DALLAS – A little more than a month after the deadly collision between a Union Pacific freight train and a parade float carrying wounded veterans, the railroad said it will return to that crossing in Midland to tweak the warning signals.
Union Pacific said the changes will essentially have the warning signals activate sooner for approaching trains.
When the crash happened on November 15, signals flashed for 20 seconds, the NTSB said. Four veterans died in the collision and 16 people got hurt.
Attorneys Bob Pottroff and Kevin Glasheen, representing several of the veterans, inspected the crossing on Monday and now argue that the 20 second warning “was a ‘short warning,’ which contributed to the accident.”
“The veterans on the float had time to throw their wives to safety and report that - given a few more seconds - could have all escaped injury,” the law firm said in a press release Thursday night.
Pottroff and Glasheen said they discovered a defect in signal circuits that were not properly engineered. The lawyers point to a 1992 TxDOT document, which they said, requires at least 30 seconds of warning at this crossing.
But 20 seconds of warning is the current federal standard, said Raquel Espinoza, a Union Pacific spokeswoman.
“It is a tragedy that the truck drove through the red traffic light at the intersection, and as noted by the NTSB, the active crossing signals, putting its passengers in harm’s way,” she said. “We would not be having this conversation had the truck not driven through the active railroad crossing signals.”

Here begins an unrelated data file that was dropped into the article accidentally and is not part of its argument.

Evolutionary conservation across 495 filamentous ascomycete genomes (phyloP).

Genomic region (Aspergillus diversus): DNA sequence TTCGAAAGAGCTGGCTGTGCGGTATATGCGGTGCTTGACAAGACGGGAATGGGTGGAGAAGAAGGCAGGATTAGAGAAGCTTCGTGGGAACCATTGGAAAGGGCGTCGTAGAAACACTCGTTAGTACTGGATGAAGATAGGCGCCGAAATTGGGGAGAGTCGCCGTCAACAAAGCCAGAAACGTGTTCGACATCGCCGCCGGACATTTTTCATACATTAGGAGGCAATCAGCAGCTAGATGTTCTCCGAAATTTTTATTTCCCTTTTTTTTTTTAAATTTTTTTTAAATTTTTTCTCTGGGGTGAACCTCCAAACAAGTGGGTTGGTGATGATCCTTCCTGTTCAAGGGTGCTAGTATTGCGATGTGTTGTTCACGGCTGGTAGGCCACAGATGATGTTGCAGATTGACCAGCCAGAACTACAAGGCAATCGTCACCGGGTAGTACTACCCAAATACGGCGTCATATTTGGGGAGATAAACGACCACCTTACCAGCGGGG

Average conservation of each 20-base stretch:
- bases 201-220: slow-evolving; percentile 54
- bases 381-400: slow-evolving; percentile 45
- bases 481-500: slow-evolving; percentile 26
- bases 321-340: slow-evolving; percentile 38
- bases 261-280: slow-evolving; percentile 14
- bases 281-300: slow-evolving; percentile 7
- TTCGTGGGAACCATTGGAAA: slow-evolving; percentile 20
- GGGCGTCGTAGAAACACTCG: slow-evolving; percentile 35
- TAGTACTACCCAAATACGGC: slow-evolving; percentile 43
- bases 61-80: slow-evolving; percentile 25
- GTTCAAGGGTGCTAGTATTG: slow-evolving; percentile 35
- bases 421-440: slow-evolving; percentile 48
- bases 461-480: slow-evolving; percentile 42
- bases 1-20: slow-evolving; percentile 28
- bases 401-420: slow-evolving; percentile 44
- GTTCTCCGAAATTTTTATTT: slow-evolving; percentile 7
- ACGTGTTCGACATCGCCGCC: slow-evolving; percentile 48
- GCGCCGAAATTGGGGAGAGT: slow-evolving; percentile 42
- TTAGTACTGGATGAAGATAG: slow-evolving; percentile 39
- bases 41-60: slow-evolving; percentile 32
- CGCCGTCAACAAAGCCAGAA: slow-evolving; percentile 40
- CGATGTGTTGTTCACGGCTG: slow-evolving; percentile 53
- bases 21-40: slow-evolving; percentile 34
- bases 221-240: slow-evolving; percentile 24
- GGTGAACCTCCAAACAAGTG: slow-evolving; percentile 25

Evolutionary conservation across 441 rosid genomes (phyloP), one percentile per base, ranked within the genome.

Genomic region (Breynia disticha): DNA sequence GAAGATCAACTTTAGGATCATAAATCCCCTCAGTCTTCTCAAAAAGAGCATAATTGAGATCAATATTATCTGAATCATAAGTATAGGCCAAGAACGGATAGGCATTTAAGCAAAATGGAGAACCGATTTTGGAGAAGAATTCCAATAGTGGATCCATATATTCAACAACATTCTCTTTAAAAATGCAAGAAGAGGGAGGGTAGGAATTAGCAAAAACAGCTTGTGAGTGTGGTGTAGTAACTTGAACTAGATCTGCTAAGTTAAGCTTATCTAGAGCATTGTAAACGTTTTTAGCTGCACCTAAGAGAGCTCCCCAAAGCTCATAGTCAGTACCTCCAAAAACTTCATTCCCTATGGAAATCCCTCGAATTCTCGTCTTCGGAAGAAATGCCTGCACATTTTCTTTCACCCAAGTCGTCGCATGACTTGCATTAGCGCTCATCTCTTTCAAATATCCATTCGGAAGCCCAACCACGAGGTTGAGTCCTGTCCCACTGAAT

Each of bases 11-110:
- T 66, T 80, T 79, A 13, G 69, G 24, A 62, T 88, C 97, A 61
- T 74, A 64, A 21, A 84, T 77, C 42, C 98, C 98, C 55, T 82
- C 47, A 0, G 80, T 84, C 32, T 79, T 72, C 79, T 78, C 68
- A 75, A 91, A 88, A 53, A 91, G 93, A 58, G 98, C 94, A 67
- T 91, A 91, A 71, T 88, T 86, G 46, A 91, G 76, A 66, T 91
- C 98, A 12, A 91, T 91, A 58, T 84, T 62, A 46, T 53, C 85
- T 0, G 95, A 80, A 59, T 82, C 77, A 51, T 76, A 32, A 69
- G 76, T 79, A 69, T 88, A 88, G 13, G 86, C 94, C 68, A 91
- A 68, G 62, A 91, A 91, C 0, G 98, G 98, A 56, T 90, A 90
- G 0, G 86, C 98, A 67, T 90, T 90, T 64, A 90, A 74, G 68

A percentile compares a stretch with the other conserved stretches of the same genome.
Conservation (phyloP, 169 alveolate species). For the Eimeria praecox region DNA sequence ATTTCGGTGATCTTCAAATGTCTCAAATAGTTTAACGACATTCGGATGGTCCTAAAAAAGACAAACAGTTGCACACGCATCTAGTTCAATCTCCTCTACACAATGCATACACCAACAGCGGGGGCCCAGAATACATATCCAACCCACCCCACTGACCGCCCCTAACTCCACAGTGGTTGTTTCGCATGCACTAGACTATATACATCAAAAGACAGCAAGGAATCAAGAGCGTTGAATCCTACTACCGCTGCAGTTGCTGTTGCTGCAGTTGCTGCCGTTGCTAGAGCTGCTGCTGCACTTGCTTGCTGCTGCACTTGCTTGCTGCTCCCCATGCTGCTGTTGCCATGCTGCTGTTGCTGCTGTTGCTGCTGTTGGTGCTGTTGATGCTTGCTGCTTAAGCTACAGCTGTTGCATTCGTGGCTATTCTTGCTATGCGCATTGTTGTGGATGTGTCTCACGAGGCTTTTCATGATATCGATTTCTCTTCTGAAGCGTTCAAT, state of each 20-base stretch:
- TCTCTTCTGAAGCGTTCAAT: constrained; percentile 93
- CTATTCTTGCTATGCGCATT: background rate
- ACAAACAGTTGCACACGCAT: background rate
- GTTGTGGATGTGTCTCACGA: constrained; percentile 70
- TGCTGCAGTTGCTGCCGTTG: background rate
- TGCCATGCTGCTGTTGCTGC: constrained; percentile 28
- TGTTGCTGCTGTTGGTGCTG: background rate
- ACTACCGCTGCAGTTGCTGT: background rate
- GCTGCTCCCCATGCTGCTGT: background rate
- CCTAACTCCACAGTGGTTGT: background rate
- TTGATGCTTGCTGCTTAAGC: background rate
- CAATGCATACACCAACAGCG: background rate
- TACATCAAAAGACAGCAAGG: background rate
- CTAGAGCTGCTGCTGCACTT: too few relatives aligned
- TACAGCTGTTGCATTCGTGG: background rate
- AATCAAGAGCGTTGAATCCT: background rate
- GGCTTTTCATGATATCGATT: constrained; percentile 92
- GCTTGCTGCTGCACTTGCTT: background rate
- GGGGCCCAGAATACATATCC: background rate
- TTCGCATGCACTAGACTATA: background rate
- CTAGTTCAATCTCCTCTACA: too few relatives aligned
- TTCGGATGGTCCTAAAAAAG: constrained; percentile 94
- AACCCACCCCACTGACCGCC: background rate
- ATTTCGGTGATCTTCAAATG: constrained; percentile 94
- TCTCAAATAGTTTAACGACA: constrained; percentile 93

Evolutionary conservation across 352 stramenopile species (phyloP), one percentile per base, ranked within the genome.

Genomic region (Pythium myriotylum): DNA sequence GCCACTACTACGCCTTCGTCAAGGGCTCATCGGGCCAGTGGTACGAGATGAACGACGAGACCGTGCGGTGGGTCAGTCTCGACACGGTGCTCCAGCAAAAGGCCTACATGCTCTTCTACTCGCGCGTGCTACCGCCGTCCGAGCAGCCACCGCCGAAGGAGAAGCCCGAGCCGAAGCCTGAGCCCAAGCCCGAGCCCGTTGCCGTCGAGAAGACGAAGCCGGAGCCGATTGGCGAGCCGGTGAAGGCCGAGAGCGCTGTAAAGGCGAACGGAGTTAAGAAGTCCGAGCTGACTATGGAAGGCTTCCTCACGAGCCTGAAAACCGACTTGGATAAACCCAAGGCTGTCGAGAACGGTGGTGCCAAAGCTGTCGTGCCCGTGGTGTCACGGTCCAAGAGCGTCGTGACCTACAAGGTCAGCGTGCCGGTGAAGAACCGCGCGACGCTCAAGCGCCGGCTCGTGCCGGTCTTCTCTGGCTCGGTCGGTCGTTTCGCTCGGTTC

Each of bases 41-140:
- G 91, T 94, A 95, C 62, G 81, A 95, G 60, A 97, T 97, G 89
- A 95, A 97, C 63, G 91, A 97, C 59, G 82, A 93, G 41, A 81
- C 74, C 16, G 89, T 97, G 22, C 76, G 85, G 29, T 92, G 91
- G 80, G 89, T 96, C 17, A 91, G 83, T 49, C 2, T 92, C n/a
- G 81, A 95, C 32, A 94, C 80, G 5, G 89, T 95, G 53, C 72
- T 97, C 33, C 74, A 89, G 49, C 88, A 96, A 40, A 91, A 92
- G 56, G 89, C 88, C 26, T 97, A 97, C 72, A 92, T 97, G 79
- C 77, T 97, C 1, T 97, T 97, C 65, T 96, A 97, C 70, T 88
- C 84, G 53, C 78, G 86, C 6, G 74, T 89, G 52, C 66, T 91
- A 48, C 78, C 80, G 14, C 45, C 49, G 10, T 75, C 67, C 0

In the days after the crash, the NTSB said the railroad’s warning signals worked properly and according to federal standards. There had been no collisions at that crossing since 1997, federal investigators said. Union Pacific said approximately 70 million vehicles crossed the tracks safely during that period.
Still, the railroad told News 8 it will makes slight changes there after Pottroff and Glasheen’s announcement.
"We are making an adjustment to the signal system to improve buffer time,” Espinoza explained in an e-mailed statement. “Buffer time is additional warning time over and above the warning time required by federal regulations."
Though it does not find fault, the NTSB has already suggested the driver of the float is to blame for crossing the tracks while signals sounded and lights flashed.
Regardless, attorneys now seem to suggest they will develop their case against the railroad.